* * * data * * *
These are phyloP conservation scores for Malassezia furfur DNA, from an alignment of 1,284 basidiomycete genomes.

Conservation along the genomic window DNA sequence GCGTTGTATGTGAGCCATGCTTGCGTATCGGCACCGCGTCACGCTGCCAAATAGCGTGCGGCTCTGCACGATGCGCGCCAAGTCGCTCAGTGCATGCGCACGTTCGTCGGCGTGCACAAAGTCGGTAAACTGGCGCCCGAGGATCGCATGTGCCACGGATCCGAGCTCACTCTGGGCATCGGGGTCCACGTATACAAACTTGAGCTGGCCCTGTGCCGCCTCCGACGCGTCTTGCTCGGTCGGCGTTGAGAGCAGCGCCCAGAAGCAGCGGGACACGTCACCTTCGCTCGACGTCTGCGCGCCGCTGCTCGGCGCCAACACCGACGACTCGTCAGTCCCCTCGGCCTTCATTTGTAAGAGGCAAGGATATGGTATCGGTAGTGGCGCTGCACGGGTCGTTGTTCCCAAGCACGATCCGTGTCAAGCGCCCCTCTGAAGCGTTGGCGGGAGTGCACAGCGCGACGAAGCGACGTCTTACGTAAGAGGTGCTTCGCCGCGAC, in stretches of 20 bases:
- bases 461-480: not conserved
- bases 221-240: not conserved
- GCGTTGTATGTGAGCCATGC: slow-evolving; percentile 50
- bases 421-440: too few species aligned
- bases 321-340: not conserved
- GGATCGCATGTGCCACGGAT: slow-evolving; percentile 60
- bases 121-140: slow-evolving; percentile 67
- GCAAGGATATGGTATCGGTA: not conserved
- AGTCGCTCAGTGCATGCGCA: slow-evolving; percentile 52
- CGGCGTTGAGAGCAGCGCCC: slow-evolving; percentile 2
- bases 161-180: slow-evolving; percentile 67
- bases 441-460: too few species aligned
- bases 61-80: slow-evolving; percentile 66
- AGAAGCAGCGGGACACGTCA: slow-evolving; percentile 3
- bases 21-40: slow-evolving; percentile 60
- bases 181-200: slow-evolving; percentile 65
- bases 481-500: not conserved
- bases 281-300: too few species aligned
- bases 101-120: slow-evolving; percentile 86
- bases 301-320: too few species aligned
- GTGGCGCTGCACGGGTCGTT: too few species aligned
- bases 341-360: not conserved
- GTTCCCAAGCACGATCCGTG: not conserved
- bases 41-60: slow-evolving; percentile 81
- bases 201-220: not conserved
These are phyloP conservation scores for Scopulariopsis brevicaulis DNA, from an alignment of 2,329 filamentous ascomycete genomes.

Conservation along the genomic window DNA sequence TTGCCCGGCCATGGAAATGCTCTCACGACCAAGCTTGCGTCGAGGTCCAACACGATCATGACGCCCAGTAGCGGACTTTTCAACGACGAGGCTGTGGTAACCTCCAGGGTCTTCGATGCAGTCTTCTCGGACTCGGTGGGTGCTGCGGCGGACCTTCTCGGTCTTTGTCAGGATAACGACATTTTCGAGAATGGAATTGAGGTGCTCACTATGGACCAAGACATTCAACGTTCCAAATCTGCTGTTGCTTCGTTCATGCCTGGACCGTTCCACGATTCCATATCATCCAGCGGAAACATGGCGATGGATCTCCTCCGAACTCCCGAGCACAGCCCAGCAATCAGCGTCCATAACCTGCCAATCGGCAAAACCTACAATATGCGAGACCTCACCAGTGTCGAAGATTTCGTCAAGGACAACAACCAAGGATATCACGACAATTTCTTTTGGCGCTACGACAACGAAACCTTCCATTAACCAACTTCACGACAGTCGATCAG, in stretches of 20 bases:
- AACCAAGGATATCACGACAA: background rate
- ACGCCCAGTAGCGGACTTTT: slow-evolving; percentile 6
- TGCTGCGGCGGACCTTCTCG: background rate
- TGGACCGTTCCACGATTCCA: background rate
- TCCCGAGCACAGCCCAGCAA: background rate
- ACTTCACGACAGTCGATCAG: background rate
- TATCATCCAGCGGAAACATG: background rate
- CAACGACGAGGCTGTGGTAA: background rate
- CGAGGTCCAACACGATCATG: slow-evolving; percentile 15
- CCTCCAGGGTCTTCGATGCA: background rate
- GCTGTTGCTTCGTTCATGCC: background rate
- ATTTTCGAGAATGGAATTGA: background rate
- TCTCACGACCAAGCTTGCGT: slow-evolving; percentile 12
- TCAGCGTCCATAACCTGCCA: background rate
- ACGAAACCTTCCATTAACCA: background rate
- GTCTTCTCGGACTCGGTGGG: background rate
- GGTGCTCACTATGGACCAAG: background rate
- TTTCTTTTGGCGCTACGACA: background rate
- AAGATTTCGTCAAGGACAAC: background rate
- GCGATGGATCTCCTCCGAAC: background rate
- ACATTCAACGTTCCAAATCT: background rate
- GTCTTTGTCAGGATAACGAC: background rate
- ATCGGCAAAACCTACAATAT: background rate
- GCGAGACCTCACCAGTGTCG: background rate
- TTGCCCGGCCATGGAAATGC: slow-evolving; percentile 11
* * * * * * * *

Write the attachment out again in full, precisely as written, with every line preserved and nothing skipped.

These are phyloP conservation scores for Malassezia furfur DNA, from an alignment of 1,284 basidiomycete genomes.

Conservation along the genomic window DNA sequence GCGTTGTATGTGAGCCATGCTTGCGTATCGGCACCGCGTCACGCTGCCAAATAGCGTGCGGCTCTGCACGATGCGCGCCAAGTCGCTCAGTGCATGCGCACGTTCGTCGGCGTGCACAAAGTCGGTAAACTGGCGCCCGAGGATCGCATGTGCCACGGATCCGAGCTCACTCTGGGCATCGGGGTCCACGTATACAAACTTGAGCTGGCCCTGTGCCGCCTCCGACGCGTCTTGCTCGGTCGGCGTTGAGAGCAGCGCCCAGAAGCAGCGGGACACGTCACCTTCGCTCGACGTCTGCGCGCCGCTGCTCGGCGCCAACACCGACGACTCGTCAGTCCCCTCGGCCTTCATTTGTAAGAGGCAAGGATATGGTATCGGTAGTGGCGCTGCACGGGTCGTTGTTCCCAAGCACGATCCGTGTCAAGCGCCCCTCTGAAGCGTTGGCGGGAGTGCACAGCGCGACGAAGCGACGTCTTACGTAAGAGGTGCTTCGCCGCGAC, in stretches of 20 bases:
- bases 461-480: not conserved
- bases 221-240: not conserved
- GCGTTGTATGTGAGCCATGC: slow-evolving; percentile 50
- bases 421-440: too few species aligned
- bases 321-340: not conserved
- GGATCGCATGTGCCACGGAT: slow-evolving; percentile 60
- bases 121-140: slow-evolving; percentile 67
- GCAAGGATATGGTATCGGTA: not conserved
- AGTCGCTCAGTGCATGCGCA: slow-evolving; percentile 52
- CGGCGTTGAGAGCAGCGCCC: slow-evolving; percentile 2
- bases 161-180: slow-evolving; percentile 67
- bases 441-460: too few species aligned
- bases 61-80: slow-evolving; percentile 66
- AGAAGCAGCGGGACACGTCA: slow-evolving; percentile 3
- bases 21-40: slow-evolving; percentile 60
- bases 181-200: slow-evolving; percentile 65
- bases 481-500: not conserved
- bases 281-300: too few species aligned
- bases 101-120: slow-evolving; percentile 86
- bases 301-320: too few species aligned
- GTGGCGCTGCACGGGTCGTT: too few species aligned
- bases 341-360: not conserved
- GTTCCCAAGCACGATCCGTG: not conserved
- bases 41-60: slow-evolving; percentile 81
- bases 201-220: not conserved
These are phyloP conservation scores for Scopulariopsis brevicaulis DNA, from an alignment of 2,329 filamentous ascomycete genomes.

Conservation along the genomic window DNA sequence TTGCCCGGCCATGGAAATGCTCTCACGACCAAGCTTGCGTCGAGGTCCAACACGATCATGACGCCCAGTAGCGGACTTTTCAACGACGAGGCTGTGGTAACCTCCAGGGTCTTCGATGCAGTCTTCTCGGACTCGGTGGGTGCTGCGGCGGACCTTCTCGGTCTTTGTCAGGATAACGACATTTTCGAGAATGGAATTGAGGTGCTCACTATGGACCAAGACATTCAACGTTCCAAATCTGCTGTTGCTTCGTTCATGCCTGGACCGTTCCACGATTCCATATCATCCAGCGGAAACATGGCGATGGATCTCCTCCGAACTCCCGAGCACAGCCCAGCAATCAGCGTCCATAACCTGCCAATCGGCAAAACCTACAATATGCGAGACCTCACCAGTGTCGAAGATTTCGTCAAGGACAACAACCAAGGATATCACGACAATTTCTTTTGGCGCTACGACAACGAAACCTTCCATTAACCAACTTCACGACAGTCGATCAG, in stretches of 20 bases:
- AACCAAGGATATCACGACAA: background rate
- ACGCCCAGTAGCGGACTTTT: slow-evolving; percentile 6
- TGCTGCGGCGGACCTTCTCG: background rate
- TGGACCGTTCCACGATTCCA: background rate
- TCCCGAGCACAGCCCAGCAA: background rate
- ACTTCACGACAGTCGATCAG: background rate
- TATCATCCAGCGGAAACATG: background rate
- CAACGACGAGGCTGTGGTAA: background rate
- CGAGGTCCAACACGATCATG: slow-evolving; percentile 15
- CCTCCAGGGTCTTCGATGCA: background rate
- GCTGTTGCTTCGTTCATGCC: background rate
- ATTTTCGAGAATGGAATTGA: background rate
- TCTCACGACCAAGCTTGCGT: slow-evolving; percentile 12
- TCAGCGTCCATAACCTGCCA: background rate
- ACGAAACCTTCCATTAACCA: background rate
- GTCTTCTCGGACTCGGTGGG: background rate
- GGTGCTCACTATGGACCAAG: background rate
- TTTCTTTTGGCGCTACGACA: background rate
- AAGATTTCGTCAAGGACAAC: background rate
- GCGATGGATCTCCTCCGAAC: background rate
- ACATTCAACGTTCCAAATCT: background rate
- GTCTTTGTCAGGATAACGAC: background rate
- ATCGGCAAAACCTACAATAT: background rate
- GCGAGACCTCACCAGTGTCG: background rate
- TTGCCCGGCCATGGAAATGC: slow-evolving; percentile 11